How long until TSMC decides to do a Samsung on Apple? In other words, after making these for Apple for a while, how long until TSMC starts thinking: why don't we make our own phones, tablets, pods, etc? It worked so well for Samsung; it could work for us too (Apple has shown us the way).

I see many of us are celebrating Apple's "victory" in further moving away from Samsung. Why we can't look forward and see that Apple is probably just creating another Samsung (or three) is beyond me.
This is too ignorant for words. Go look up the history of both Samsung and LG. They were both making phones long before Apple. You may not like their phones, but that is really irrelevant.
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Old Dec 10, 2012, 02:14 PM   #21
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Originally Posted by firewood View Post
Exactly. Look at the date each processor was available on a pocketable cell phone that you could actually order, and compare those dates of availability with what should be expected according to Moore's law. Nothing of significant interest here.

In addition, according to ARM's own architecture papers, the A15 is optimized for a very different instruction mix and application load. Until lots of apps needing that type of instruction mix are available, an A15 implementation will likely be non-optimal for mobile use.
the exynos 5250 shipped in a device a month after the a6 shipped and before the ipad 4 was even announced let alone shipped. Its barely any newer.
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Old Dec 10, 2012, 10:34 AM   #22
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Originally Posted by blackhand1001 View Post
Samsungs new exynos 5250 absolutely rapes the a6 and a6x. Apple should have let Samsung design the a6 and stick with them for fabbing as well. Its also a much smaller die size which improves power draw.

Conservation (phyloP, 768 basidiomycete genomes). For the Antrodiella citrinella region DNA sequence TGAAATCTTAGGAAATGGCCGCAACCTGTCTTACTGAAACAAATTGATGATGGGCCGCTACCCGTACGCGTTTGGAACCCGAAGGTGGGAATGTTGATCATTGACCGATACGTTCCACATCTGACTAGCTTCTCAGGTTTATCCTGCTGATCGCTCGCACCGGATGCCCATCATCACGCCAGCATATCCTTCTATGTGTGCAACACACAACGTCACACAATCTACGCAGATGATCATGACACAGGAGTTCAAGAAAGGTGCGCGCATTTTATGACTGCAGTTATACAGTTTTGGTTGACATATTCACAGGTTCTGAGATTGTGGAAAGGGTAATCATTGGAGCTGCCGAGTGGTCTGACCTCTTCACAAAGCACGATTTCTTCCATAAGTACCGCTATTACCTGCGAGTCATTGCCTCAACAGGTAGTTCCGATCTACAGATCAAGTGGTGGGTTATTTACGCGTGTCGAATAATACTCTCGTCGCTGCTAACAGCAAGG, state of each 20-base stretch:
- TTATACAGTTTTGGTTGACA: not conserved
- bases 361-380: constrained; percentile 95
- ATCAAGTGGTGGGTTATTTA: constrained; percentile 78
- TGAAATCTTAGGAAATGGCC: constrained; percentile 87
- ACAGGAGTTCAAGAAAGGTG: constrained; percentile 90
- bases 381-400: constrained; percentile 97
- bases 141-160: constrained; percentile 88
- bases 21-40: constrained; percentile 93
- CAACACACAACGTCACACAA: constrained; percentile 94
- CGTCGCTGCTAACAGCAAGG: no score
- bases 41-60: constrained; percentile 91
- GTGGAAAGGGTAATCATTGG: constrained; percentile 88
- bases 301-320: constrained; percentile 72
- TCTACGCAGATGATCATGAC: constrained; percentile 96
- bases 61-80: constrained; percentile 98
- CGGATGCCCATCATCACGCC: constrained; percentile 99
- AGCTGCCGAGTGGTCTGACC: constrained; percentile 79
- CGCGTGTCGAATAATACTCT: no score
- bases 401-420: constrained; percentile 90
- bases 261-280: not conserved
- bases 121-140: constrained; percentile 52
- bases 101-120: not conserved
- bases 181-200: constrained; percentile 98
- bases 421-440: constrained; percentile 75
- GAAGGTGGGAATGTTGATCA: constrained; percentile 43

Image

2888 vs 1767 on the a5x and 1569 for the a5. And this is only the dual core exynos. The quad core version is expected to be released soon.
The A6 & A6x are already out, though I don't know how well they compare to the Exnos.

I really wish Apple would standardize on one A# processor. The iPad's on an A6x, the iPhone 5's on the A6 and the 5th Gen iPod Touch is on an A5. I can understand if the processor in them was the latest at the time the device was launched, but that's not the case. Wasn't the current iPod Touch released after or about the same time as the iPhone 5, but has an older proc? Why the fragmentation? Just so Apple could sell more iPhones than iPod Touches?
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Old Dec 10, 2012, 10:49 AM   #23
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I really wish Apple would standardize on one A# processor. The iPad's on an A6x, the iPhone 5's on the A6 and the 5th Gen iPod Touch is on an A5. I can understand if the processor in them was the latest at the time the device was launched, but that's not the case. Wasn't the current iPod Touch released after or about the same time as the iPhone 5, but has an older proc? Why the fragmentation? Just so Apple could sell more iPhones than iPod Touches?
Why would they use 1 processor when these 3 devices have very different performance and power requirements. iPads have large batteries and very high resolution displays hence the use of a A#X type processor with higher clock speeds and doubled GPU performance. The iPod Touch is extremely thin and has a small battery hence the need to use an optimized older generation processor. In this case a 32nm shrink of the A5 in the 5th gen iPod Touch whereas the iPhone 4S uses a more power hungry 45nm A5. The iPhone has a larger battery than the iPod Touch so uses a "standard" A#. The current 32nm A6 is more power hungry than the 32nm A5 so wouldn't work in the 5th gen iPod Touch without impacting battery life or requiring lowering clock speeds which is fragmentation anyways. Fragmentation in SoC between the iPad, iPhone, and iPod Touch is necessary since the requirements are so different.
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Old Dec 10, 2012, 11:00 AM   #24
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Originally Posted by blackhand1001 View Post